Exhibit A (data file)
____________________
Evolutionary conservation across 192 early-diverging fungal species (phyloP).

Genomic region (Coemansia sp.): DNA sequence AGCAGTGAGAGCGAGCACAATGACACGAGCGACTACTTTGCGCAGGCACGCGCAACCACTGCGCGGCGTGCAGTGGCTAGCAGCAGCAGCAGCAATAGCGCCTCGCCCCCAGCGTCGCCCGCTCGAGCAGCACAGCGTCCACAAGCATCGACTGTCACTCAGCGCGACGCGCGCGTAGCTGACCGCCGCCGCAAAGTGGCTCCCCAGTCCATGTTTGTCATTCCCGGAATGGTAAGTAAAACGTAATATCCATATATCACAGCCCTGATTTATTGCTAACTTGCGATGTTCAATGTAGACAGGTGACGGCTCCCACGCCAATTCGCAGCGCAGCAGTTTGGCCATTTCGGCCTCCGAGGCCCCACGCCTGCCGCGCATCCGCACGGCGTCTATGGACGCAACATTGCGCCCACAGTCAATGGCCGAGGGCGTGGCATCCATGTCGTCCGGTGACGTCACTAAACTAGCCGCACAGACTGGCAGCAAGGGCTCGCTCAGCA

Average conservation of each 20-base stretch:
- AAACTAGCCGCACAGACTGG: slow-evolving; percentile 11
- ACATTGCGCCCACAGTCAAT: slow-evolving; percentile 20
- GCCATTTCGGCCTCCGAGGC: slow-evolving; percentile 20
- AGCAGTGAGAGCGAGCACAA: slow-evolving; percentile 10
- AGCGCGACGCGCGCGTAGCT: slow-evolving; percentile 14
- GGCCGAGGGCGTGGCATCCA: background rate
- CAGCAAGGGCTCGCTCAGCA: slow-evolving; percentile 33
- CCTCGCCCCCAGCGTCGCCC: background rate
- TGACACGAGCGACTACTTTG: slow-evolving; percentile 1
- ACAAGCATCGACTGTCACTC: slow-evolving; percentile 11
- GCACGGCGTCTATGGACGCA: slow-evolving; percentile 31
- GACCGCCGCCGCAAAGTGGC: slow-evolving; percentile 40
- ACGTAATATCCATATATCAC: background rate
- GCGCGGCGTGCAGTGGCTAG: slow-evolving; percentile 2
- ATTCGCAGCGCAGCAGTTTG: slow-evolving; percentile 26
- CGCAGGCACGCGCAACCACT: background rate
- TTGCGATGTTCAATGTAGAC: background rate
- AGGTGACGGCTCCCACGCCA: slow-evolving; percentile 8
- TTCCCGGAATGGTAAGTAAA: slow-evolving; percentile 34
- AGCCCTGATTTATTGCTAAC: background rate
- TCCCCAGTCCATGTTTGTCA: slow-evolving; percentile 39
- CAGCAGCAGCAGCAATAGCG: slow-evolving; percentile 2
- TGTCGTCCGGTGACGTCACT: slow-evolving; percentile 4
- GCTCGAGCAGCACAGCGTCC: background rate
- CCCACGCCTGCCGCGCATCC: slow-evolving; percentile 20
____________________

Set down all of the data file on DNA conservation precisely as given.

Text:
Evolutionary conservation across 192 early-diverging fungal species (phyloP).

Genomic region (Coemansia sp.): DNA sequence AGCAGTGAGAGCGAGCACAATGACACGAGCGACTACTTTGCGCAGGCACGCGCAACCACTGCGCGGCGTGCAGTGGCTAGCAGCAGCAGCAGCAATAGCGCCTCGCCCCCAGCGTCGCCCGCTCGAGCAGCACAGCGTCCACAAGCATCGACTGTCACTCAGCGCGACGCGCGCGTAGCTGACCGCCGCCGCAAAGTGGCTCCCCAGTCCATGTTTGTCATTCCCGGAATGGTAAGTAAAACGTAATATCCATATATCACAGCCCTGATTTATTGCTAACTTGCGATGTTCAATGTAGACAGGTGACGGCTCCCACGCCAATTCGCAGCGCAGCAGTTTGGCCATTTCGGCCTCCGAGGCCCCACGCCTGCCGCGCATCCGCACGGCGTCTATGGACGCAACATTGCGCCCACAGTCAATGGCCGAGGGCGTGGCATCCATGTCGTCCGGTGACGTCACTAAACTAGCCGCACAGACTGGCAGCAAGGGCTCGCTCAGCA

Average conservation of each 20-base stretch:
- AAACTAGCCGCACAGACTGG: slow-evolving; percentile 11
- ACATTGCGCCCACAGTCAAT: slow-evolving; percentile 20
- GCCATTTCGGCCTCCGAGGC: slow-evolving; percentile 20
- AGCAGTGAGAGCGAGCACAA: slow-evolving; percentile 10
- AGCGCGACGCGCGCGTAGCT: slow-evolving; percentile 14
- GGCCGAGGGCGTGGCATCCA: background rate
- CAGCAAGGGCTCGCTCAGCA: slow-evolving; percentile 33
- CCTCGCCCCCAGCGTCGCCC: background rate
- TGACACGAGCGACTACTTTG: slow-evolving; percentile 1
- ACAAGCATCGACTGTCACTC: slow-evolving; percentile 11
- GCACGGCGTCTATGGACGCA: slow-evolving; percentile 31
- GACCGCCGCCGCAAAGTGGC: slow-evolving; percentile 40
- ACGTAATATCCATATATCAC: background rate
- GCGCGGCGTGCAGTGGCTAG: slow-evolving; percentile 2
- ATTCGCAGCGCAGCAGTTTG: slow-evolving; percentile 26
- CGCAGGCACGCGCAACCACT: background rate
- TTGCGATGTTCAATGTAGAC: background rate
- AGGTGACGGCTCCCACGCCA: slow-evolving; percentile 8
- TTCCCGGAATGGTAAGTAAA: slow-evolving; percentile 34
- AGCCCTGATTTATTGCTAAC: background rate
- TCCCCAGTCCATGTTTGTCA: slow-evolving; percentile 39
- CAGCAGCAGCAGCAATAGCG: slow-evolving; percentile 2
- TGTCGTCCGGTGACGTCACT: slow-evolving; percentile 4
- GCTCGAGCAGCACAGCGTCC: background rate
- CCCACGCCTGCCGCGCATCC: slow-evolving; percentile 20